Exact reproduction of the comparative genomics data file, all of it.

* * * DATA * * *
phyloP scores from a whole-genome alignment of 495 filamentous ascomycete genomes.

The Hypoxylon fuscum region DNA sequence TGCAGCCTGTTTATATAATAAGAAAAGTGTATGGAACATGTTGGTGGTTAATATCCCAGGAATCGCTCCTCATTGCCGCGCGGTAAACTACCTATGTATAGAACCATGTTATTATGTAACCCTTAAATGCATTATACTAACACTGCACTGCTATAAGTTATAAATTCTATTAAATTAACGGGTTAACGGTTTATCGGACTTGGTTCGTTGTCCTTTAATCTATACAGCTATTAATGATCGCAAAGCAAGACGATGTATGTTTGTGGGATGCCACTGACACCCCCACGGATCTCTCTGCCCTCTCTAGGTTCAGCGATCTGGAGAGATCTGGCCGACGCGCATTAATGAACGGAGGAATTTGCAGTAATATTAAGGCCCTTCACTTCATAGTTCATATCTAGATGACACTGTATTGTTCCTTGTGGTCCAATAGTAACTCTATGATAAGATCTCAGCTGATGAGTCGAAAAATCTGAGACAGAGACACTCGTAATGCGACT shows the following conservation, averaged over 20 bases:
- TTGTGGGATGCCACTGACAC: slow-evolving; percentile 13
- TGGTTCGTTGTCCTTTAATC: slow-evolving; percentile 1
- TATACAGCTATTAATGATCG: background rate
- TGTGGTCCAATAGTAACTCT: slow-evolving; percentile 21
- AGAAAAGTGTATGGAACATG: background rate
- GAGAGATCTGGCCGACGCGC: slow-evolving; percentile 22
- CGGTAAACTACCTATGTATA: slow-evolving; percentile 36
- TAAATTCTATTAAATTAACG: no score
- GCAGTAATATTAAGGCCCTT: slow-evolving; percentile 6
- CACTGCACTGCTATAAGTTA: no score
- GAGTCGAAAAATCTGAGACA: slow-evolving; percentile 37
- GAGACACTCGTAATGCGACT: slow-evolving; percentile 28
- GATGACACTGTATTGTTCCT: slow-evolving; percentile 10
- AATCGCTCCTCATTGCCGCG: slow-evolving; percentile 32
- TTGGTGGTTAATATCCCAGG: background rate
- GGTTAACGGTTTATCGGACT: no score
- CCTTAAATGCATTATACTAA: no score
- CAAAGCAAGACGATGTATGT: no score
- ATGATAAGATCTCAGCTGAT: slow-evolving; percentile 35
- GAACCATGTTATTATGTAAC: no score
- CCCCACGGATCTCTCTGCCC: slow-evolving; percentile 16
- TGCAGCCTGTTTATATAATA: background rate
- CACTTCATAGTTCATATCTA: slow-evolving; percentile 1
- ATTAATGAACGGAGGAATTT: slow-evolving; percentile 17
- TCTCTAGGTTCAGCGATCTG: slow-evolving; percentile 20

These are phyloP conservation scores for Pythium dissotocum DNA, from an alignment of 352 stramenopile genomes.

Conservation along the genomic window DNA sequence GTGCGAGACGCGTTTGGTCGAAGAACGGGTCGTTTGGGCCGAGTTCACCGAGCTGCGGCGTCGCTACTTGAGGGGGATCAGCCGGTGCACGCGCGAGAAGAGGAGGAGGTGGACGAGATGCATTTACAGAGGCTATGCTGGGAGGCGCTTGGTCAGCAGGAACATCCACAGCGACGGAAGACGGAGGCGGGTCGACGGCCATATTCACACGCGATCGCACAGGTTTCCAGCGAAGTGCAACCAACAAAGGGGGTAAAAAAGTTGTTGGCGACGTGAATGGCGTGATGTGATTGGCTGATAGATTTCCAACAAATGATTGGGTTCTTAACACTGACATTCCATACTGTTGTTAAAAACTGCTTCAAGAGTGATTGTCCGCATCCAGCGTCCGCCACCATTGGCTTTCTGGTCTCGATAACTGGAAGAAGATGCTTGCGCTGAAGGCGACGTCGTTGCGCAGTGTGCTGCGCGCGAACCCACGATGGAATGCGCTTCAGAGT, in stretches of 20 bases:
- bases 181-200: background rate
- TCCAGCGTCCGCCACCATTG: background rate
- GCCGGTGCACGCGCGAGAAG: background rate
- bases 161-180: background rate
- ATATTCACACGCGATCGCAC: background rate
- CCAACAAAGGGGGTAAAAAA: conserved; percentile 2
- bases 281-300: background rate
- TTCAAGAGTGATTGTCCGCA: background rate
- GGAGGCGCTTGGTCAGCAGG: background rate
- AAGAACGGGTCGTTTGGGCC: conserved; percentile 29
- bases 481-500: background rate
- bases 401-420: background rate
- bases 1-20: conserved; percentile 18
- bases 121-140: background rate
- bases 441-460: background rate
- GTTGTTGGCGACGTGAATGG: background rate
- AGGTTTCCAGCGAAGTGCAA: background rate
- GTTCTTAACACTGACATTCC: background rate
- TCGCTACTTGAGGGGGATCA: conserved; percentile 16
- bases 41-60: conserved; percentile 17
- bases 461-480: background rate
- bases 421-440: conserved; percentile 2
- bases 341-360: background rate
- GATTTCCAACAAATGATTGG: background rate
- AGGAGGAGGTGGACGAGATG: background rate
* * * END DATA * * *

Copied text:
phyloP scores from a whole-genome alignment of 495 filamentous ascomycete genomes.

The Hypoxylon fuscum region DNA sequence TGCAGCCTGTTTATATAATAAGAAAAGTGTATGGAACATGTTGGTGGTTAATATCCCAGGAATCGCTCCTCATTGCCGCGCGGTAAACTACCTATGTATAGAACCATGTTATTATGTAACCCTTAAATGCATTATACTAACACTGCACTGCTATAAGTTATAAATTCTATTAAATTAACGGGTTAACGGTTTATCGGACTTGGTTCGTTGTCCTTTAATCTATACAGCTATTAATGATCGCAAAGCAAGACGATGTATGTTTGTGGGATGCCACTGACACCCCCACGGATCTCTCTGCCCTCTCTAGGTTCAGCGATCTGGAGAGATCTGGCCGACGCGCATTAATGAACGGAGGAATTTGCAGTAATATTAAGGCCCTTCACTTCATAGTTCATATCTAGATGACACTGTATTGTTCCTTGTGGTCCAATAGTAACTCTATGATAAGATCTCAGCTGATGAGTCGAAAAATCTGAGACAGAGACACTCGTAATGCGACT shows the following conservation, averaged over 20 bases:
- TTGTGGGATGCCACTGACAC: slow-evolving; percentile 13
- TGGTTCGTTGTCCTTTAATC: slow-evolving; percentile 1
- TATACAGCTATTAATGATCG: background rate
- TGTGGTCCAATAGTAACTCT: slow-evolving; percentile 21
- AGAAAAGTGTATGGAACATG: background rate
- GAGAGATCTGGCCGACGCGC: slow-evolving; percentile 22
- CGGTAAACTACCTATGTATA: slow-evolving; percentile 36
- TAAATTCTATTAAATTAACG: no score
- GCAGTAATATTAAGGCCCTT: slow-evolving; percentile 6
- CACTGCACTGCTATAAGTTA: no score
- GAGTCGAAAAATCTGAGACA: slow-evolving; percentile 37
- GAGACACTCGTAATGCGACT: slow-evolving; percentile 28
- GATGACACTGTATTGTTCCT: slow-evolving; percentile 10
- AATCGCTCCTCATTGCCGCG: slow-evolving; percentile 32
- TTGGTGGTTAATATCCCAGG: background rate
- GGTTAACGGTTTATCGGACT: no score
- CCTTAAATGCATTATACTAA: no score
- CAAAGCAAGACGATGTATGT: no score
- ATGATAAGATCTCAGCTGAT: slow-evolving; percentile 35
- GAACCATGTTATTATGTAAC: no score
- CCCCACGGATCTCTCTGCCC: slow-evolving; percentile 16
- TGCAGCCTGTTTATATAATA: background rate
- CACTTCATAGTTCATATCTA: slow-evolving; percentile 1
- ATTAATGAACGGAGGAATTT: slow-evolving; percentile 17
- TCTCTAGGTTCAGCGATCTG: slow-evolving; percentile 20

These are phyloP conservation scores for Pythium dissotocum DNA, from an alignment of 352 stramenopile genomes.

Conservation along the genomic window DNA sequence GTGCGAGACGCGTTTGGTCGAAGAACGGGTCGTTTGGGCCGAGTTCACCGAGCTGCGGCGTCGCTACTTGAGGGGGATCAGCCGGTGCACGCGCGAGAAGAGGAGGAGGTGGACGAGATGCATTTACAGAGGCTATGCTGGGAGGCGCTTGGTCAGCAGGAACATCCACAGCGACGGAAGACGGAGGCGGGTCGACGGCCATATTCACACGCGATCGCACAGGTTTCCAGCGAAGTGCAACCAACAAAGGGGGTAAAAAAGTTGTTGGCGACGTGAATGGCGTGATGTGATTGGCTGATAGATTTCCAACAAATGATTGGGTTCTTAACACTGACATTCCATACTGTTGTTAAAAACTGCTTCAAGAGTGATTGTCCGCATCCAGCGTCCGCCACCATTGGCTTTCTGGTCTCGATAACTGGAAGAAGATGCTTGCGCTGAAGGCGACGTCGTTGCGCAGTGTGCTGCGCGCGAACCCACGATGGAATGCGCTTCAGAGT, in stretches of 20 bases:
- bases 181-200: background rate
- TCCAGCGTCCGCCACCATTG: background rate
- GCCGGTGCACGCGCGAGAAG: background rate
- bases 161-180: background rate
- ATATTCACACGCGATCGCAC: background rate
- CCAACAAAGGGGGTAAAAAA: conserved; percentile 2
- bases 281-300: background rate
- TTCAAGAGTGATTGTCCGCA: background rate
- GGAGGCGCTTGGTCAGCAGG: background rate
- AAGAACGGGTCGTTTGGGCC: conserved; percentile 29
- bases 481-500: background rate
- bases 401-420: background rate
- bases 1-20: conserved; percentile 18
- bases 121-140: background rate
- bases 441-460: background rate
- GTTGTTGGCGACGTGAATGG: background rate
- AGGTTTCCAGCGAAGTGCAA: background rate
- GTTCTTAACACTGACATTCC: background rate
- TCGCTACTTGAGGGGGATCA: conserved; percentile 16
- bases 41-60: conserved; percentile 17
- bases 461-480: background rate
- bases 421-440: conserved; percentile 2
- bases 341-360: background rate
- GATTTCCAACAAATGATTGG: background rate
- AGGAGGAGGTGGACGAGATG: background rate